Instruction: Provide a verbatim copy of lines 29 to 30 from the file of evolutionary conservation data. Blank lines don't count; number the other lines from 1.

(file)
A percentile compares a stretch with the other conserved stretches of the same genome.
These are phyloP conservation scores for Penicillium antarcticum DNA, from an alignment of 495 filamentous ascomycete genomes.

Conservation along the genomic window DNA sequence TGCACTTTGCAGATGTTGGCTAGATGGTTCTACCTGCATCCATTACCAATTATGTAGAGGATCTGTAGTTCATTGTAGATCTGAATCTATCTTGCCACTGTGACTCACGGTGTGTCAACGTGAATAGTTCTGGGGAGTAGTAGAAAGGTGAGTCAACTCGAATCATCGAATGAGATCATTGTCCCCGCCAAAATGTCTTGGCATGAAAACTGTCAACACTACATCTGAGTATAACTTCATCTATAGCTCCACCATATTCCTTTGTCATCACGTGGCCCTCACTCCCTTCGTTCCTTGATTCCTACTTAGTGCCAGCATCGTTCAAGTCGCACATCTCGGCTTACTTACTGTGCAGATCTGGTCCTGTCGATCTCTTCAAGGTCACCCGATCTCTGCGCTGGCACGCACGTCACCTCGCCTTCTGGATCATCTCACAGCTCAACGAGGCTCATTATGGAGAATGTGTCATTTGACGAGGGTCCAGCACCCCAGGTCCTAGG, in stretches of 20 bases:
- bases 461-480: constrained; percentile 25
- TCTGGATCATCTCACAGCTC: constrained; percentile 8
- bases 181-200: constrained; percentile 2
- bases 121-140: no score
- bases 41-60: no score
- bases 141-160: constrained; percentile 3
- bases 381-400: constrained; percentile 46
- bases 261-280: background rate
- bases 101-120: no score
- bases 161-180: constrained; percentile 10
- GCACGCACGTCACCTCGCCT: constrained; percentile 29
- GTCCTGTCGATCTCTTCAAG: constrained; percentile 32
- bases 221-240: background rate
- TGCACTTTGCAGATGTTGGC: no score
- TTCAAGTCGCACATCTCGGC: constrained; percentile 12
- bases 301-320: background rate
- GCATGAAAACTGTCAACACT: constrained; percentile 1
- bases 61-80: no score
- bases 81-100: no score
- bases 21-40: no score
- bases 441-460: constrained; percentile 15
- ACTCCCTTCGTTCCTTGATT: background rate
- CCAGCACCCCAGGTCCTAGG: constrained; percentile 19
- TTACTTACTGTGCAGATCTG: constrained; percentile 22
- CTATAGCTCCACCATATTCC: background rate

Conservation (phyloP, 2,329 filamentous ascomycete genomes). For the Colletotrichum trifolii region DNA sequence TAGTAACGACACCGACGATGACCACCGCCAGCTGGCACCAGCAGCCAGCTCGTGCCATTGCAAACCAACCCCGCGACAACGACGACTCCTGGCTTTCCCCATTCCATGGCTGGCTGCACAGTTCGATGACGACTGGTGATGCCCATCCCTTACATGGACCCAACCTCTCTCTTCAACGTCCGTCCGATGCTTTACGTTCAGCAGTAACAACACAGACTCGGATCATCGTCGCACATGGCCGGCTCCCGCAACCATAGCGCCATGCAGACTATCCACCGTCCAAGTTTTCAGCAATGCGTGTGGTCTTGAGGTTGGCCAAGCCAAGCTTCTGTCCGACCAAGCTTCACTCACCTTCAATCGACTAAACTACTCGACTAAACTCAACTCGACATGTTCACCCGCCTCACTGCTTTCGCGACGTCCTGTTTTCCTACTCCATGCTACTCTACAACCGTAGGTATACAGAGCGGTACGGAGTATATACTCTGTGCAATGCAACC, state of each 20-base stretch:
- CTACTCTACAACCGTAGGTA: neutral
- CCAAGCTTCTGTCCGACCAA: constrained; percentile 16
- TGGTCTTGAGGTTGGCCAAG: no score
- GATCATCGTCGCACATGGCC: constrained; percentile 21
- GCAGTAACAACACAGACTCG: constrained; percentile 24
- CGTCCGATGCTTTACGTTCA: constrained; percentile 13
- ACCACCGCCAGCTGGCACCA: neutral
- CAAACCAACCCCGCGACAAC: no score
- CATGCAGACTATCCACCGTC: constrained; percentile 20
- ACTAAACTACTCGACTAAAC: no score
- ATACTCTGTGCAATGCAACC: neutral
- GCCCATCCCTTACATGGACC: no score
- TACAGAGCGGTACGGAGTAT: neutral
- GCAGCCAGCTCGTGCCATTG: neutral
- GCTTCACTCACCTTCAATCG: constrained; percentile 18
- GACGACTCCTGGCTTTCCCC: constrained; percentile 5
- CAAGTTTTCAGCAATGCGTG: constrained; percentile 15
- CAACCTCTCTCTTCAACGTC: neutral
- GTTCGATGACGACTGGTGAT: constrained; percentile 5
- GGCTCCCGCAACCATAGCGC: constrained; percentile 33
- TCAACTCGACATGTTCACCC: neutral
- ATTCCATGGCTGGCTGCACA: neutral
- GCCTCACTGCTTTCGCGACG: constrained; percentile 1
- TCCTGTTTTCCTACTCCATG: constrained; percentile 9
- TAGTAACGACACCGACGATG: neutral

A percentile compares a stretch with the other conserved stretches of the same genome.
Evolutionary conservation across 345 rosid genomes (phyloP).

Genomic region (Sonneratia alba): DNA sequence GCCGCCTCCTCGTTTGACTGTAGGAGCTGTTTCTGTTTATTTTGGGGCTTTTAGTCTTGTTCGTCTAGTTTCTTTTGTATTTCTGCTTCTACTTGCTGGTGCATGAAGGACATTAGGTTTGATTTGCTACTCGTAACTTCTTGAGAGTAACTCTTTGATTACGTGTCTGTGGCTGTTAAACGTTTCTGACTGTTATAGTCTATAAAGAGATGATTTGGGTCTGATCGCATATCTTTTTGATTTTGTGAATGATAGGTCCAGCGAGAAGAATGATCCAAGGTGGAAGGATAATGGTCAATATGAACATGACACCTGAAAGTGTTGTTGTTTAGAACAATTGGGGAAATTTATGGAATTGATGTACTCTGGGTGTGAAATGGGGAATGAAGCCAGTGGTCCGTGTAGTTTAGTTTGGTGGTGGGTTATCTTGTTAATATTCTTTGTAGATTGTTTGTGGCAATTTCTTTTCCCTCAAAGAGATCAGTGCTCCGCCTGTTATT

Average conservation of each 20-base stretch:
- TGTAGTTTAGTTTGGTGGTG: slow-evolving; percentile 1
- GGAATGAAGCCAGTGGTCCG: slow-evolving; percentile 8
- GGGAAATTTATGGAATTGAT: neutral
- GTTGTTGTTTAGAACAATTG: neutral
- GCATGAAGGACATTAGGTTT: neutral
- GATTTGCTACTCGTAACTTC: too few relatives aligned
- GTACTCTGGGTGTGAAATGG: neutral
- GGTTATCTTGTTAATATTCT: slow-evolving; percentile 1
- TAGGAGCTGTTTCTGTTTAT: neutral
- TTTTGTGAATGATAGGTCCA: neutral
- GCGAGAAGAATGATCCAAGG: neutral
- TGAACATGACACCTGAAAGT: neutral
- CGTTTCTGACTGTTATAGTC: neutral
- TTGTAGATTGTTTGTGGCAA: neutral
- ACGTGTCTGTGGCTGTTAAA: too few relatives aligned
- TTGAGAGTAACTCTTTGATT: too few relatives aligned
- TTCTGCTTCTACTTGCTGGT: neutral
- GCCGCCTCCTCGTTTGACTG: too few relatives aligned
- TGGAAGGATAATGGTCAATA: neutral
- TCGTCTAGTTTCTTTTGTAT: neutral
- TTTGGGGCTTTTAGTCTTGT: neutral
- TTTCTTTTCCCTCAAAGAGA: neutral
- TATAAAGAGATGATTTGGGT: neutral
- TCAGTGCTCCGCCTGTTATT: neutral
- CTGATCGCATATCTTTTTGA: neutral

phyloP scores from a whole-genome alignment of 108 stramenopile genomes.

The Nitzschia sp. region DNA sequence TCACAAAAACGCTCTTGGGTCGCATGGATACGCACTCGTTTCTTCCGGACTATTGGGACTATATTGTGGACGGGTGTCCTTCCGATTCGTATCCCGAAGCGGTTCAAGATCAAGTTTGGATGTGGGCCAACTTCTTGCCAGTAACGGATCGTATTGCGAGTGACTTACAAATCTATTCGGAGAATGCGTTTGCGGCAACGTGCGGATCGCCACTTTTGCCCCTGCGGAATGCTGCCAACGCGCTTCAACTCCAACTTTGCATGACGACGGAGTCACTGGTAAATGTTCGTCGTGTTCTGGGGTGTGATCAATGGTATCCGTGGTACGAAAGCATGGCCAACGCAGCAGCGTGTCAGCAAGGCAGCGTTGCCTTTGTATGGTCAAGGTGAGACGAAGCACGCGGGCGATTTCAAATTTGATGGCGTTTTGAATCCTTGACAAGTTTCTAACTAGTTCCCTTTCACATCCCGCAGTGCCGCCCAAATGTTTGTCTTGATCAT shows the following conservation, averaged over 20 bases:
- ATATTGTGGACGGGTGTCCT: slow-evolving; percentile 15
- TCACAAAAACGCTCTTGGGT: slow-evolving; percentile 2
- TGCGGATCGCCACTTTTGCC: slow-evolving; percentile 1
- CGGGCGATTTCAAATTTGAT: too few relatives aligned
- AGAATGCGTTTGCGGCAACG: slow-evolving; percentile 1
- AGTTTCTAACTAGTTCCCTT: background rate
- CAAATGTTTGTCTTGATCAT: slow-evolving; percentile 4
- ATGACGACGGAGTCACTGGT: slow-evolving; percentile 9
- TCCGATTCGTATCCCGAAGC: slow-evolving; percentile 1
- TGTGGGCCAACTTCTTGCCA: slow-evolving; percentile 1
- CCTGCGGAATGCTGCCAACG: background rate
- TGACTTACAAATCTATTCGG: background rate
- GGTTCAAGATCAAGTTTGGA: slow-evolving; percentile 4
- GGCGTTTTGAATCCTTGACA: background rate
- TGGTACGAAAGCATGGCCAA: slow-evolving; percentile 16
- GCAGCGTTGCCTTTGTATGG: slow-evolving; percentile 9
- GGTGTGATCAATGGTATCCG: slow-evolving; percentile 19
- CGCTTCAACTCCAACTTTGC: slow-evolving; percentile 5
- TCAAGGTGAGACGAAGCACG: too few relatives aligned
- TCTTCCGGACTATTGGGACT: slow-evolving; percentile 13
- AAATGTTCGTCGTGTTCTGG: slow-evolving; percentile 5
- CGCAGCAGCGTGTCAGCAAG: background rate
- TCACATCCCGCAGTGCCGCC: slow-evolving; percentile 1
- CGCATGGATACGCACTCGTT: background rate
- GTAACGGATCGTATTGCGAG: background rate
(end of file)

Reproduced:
Conservation (phyloP, 2,329 filamentous ascomycete genomes). For the Colletotrichum trifolii region DNA sequence TAGTAACGACACCGACGATGACCACCGCCAGCTGGCACCAGCAGCCAGCTCGTGCCATTGCAAACCAACCCCGCGACAACGACGACTCCTGGCTTTCCCCATTCCATGGCTGGCTGCACAGTTCGATGACGACTGGTGATGCCCATCCCTTACATGGACCCAACCTCTCTCTTCAACGTCCGTCCGATGCTTTACGTTCAGCAGTAACAACACAGACTCGGATCATCGTCGCACATGGCCGGCTCCCGCAACCATAGCGCCATGCAGACTATCCACCGTCCAAGTTTTCAGCAATGCGTGTGGTCTTGAGGTTGGCCAAGCCAAGCTTCTGTCCGACCAAGCTTCACTCACCTTCAATCGACTAAACTACTCGACTAAACTCAACTCGACATGTTCACCCGCCTCACTGCTTTCGCGACGTCCTGTTTTCCTACTCCATGCTACTCTACAACCGTAGGTATACAGAGCGGTACGGAGTATATACTCTGTGCAATGCAACC, state of each 20-base stretch:
- CTACTCTACAACCGTAGGTA: neutral